The comedic character actor Alastair Sim was born in Edinburgh on 9 October 1900. He was the youngest child of tailor Alexander Sim and his wife Isabella. Sim had three siblings, a brother, and two sisters. He was educated at Bruntsfield Primary school, James Gillespie’s High School, and George Heriot’s School
After leaving school, Sim went to work in his father’s tailor’s business and later at a local men’s outfitters. Aged 18, he decided the retail world was not for him and left to study chemistry at the University of Edinburgh. However, his studies were dramatically cut short when he was conscripted into the British army to fight in World War One. When the war ended in 1918, Sim was released from military service. On returning home he told his parents that he wouldn’t resume his University studies as he intended to become an actor.
However, it took Sim 12 years to realise his dream of becoming a professional performer. In the interim, he worked primarily in the field of elocution. He found employment teaching the subject at a College of Further Education and later at Edinburgh University. From 1925 onwards, he ran his own children’s drama school, while maintaining his employment status.
In 1930, the playwright John Drinkwater saw one of Sim’s stage productions. Suitably impressed, Drinkwater encouraged Sim to become a professional actor. Within weeks he was cast in a production of Othello at the Savoy in London’s West End. Making a good initial impression, Sim saw offers of other stage work soon follow.
He made his film debut in 1935 in The Case of Gabriel Perry. He appeared in a further three films that year and spent the rest of the 1930s playing supporting roles. Memorably he played Detective Sergeant Bingham in the three Inspector Hornleigh films made between 1939 and 1941. Following that success, Sim’s career moved on as he was elevated to playing leading roles. More critical acclaim followed in 1946 when he played another detective in the thriller Green for Danger.
In a 1950 poll of cinema audiences, Sim was voted the country’s most popular film actor. However, Sim’s career was still far from reaching its pinnacle. He went on to further acclaim by playing a headmaster in The Happiest Days of Your Life (1950) and a novelist in Laughter in Paradise (1951). One of his most commended performances came with his portrayal of Scrooge in a film adaptation of Charles Dickens’ A Christmas Carol (1951).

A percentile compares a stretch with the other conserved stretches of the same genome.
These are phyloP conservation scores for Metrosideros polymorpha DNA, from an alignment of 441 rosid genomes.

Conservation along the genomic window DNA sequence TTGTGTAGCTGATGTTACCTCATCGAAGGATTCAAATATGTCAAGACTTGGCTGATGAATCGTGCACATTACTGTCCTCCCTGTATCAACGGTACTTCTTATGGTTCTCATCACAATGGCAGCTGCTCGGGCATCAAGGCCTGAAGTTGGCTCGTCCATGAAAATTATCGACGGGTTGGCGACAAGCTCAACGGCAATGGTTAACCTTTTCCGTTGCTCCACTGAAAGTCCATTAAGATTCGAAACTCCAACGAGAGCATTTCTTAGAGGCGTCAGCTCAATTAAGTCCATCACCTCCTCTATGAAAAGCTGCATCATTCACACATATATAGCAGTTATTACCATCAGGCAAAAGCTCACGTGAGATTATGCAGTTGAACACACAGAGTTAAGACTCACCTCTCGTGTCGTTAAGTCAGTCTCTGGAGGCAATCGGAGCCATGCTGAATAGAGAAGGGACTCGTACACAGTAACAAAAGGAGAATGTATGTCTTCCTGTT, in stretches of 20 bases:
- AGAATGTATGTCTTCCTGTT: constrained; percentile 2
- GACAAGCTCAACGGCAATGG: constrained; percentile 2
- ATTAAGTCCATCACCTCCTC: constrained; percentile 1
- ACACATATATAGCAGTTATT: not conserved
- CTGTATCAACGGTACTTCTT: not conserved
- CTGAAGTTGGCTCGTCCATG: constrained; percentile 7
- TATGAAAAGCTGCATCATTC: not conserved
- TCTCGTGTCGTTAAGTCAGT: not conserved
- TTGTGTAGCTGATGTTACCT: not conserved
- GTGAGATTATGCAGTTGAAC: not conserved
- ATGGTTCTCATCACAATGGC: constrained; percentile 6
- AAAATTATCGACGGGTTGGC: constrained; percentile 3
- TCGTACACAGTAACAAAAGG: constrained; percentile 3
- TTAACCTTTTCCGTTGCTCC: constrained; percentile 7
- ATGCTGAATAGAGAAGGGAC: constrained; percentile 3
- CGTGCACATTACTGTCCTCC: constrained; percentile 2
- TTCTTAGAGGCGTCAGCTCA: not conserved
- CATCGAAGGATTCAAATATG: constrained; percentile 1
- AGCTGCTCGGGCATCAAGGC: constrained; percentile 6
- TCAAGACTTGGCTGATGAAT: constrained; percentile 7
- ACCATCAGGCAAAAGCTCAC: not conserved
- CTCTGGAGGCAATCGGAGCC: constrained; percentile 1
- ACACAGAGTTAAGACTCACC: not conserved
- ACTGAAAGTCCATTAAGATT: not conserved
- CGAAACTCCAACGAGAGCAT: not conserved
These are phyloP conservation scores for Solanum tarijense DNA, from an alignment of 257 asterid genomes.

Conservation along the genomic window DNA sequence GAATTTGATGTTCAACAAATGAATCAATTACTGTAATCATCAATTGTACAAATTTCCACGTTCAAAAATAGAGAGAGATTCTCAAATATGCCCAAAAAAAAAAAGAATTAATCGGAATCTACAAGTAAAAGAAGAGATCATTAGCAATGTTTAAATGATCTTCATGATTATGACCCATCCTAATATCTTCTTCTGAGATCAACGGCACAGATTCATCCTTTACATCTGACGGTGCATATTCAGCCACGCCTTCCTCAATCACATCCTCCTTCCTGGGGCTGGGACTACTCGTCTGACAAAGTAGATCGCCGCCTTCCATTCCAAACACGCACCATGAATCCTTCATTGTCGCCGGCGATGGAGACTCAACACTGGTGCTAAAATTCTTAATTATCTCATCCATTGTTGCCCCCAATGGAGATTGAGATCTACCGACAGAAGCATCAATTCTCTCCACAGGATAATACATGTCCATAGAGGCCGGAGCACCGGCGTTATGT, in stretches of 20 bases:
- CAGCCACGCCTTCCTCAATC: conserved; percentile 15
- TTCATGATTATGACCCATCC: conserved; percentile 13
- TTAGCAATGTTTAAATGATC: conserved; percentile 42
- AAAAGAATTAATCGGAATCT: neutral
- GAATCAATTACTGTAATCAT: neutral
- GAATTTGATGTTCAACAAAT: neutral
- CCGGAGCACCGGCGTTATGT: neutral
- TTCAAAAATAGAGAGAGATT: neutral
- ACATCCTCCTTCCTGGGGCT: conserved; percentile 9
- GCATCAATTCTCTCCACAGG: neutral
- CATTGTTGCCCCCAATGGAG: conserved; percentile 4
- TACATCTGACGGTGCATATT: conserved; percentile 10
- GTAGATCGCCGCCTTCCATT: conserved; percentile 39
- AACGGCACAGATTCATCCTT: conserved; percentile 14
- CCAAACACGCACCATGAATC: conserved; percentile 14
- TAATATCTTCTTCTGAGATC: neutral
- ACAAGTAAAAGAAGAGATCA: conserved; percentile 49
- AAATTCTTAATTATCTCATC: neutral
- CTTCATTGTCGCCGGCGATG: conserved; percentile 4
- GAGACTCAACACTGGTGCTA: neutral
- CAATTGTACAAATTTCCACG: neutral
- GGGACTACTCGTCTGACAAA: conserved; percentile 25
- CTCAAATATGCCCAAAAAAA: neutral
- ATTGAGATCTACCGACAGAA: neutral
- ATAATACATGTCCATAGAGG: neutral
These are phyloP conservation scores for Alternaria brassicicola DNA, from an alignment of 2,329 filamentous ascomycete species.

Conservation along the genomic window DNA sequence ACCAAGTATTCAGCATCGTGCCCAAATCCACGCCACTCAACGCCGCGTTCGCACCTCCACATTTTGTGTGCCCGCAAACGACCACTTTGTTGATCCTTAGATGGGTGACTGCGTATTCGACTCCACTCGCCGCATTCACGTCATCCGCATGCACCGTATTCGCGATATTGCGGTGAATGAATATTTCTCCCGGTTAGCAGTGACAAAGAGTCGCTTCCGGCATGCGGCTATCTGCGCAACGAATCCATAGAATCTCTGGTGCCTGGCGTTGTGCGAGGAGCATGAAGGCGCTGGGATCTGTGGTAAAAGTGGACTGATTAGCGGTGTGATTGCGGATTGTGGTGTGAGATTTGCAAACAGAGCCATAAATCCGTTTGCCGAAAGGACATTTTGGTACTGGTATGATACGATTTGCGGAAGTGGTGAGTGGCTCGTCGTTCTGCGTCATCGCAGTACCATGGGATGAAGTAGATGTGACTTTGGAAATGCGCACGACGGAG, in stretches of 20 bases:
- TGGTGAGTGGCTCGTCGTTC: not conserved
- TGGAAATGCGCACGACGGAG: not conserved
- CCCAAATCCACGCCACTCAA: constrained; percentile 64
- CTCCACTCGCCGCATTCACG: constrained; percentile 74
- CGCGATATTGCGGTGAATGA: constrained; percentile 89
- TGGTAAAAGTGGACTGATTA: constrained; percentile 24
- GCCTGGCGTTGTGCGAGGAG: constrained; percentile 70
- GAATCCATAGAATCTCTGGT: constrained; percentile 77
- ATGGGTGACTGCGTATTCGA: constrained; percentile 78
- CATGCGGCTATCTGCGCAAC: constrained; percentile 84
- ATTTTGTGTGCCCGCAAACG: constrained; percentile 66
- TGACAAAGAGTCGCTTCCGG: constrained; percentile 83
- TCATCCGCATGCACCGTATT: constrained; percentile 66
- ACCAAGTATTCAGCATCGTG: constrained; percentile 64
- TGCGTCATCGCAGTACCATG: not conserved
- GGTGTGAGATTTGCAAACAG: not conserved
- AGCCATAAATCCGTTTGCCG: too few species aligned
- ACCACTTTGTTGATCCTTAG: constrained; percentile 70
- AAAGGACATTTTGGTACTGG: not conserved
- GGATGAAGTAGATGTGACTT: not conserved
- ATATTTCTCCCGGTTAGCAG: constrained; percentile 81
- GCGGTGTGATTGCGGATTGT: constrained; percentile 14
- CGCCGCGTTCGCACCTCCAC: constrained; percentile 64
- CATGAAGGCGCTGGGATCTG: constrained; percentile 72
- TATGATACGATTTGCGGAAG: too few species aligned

However, Sim still had plenty more comedic genius in the tank and the rest of the 1950s proved to be an extended heyday. This mastery was portrayed in films that included Escapade (1951) Folly to Be Wise (1953), Innocents in Paris (1953), Geordie (1955), The Green Man (1956), and A School for Scoundrels (1960).
In 1954, Sim starred in one of his most famous roles as the headmistress Miss Fritton in The Belles of St Trinian’s. He also played the headmistress’s shady brother Clarence in the same film. In 1958, Sim’s drag school teacher character was successfully resurrected in Blue Murder at St Trinian’s. In all, Sim appeared in well over 60 films, whilst also maintaining a robust stage and TV career at the same time. One of his last onscreen roles was as The Earl in the 1976 BBC film Rogue Male.
Sim was known as a very private man and avoided the usual trappings of fame. He famously never signed autographs, made personal appearances, or gave interviews. Sim’s favourite pastime was playing chess, but he was also a keen swimmer and tennis player.
In 1931, Sim married his personal secretary Naomi Plaskitt, shortly after she turned eighteen. Thirteen years his junior, Naomi was a former student of his drama school. They had a long and happy marriage which saw them produce a daughter, Meredith. Naomi herself briefly became an actor but gave it up to help her husband in his career. They remained married until Sim’s death in 1976.
The Sims were long-term foster parents, mainly looking after problem teenage boys. One such boy was George Cole, who himself became a well-known actor. He became part of the family, living with the Sims for well over a decade. Cole appeared opposite Sim in a total of nine films, including Scrooge and two of the St Trinian’s films. Sim and Cole were to remain lifelong friends.
In 1948, Sim took a three-year tenure as the rector of Edinburgh University. In 1953, he was made a Commander of the British Empire (CBE). Later, he turned down a knighthood, reportedly because he thought it might impinge on his privacy.
On 19 August 1976, Alastair Sim, a long-time smoker, died of lung cancer at St. Pancras Hospital, London. He donated his body to medical research, insisting that there should not be a memorial service for him. Sim managed to maintain his coveted privacy beyond death since whatever happened to his remnants remains unknown.
Eleven years after Sim’s death, his wife Naomi published an autobiography ‘Dance and Skylark: Fifty Years with Alastair Sim’ (1987). She died on 3 August 1999 at Henley-on-Thames, Oxfordshire, following a stroke.
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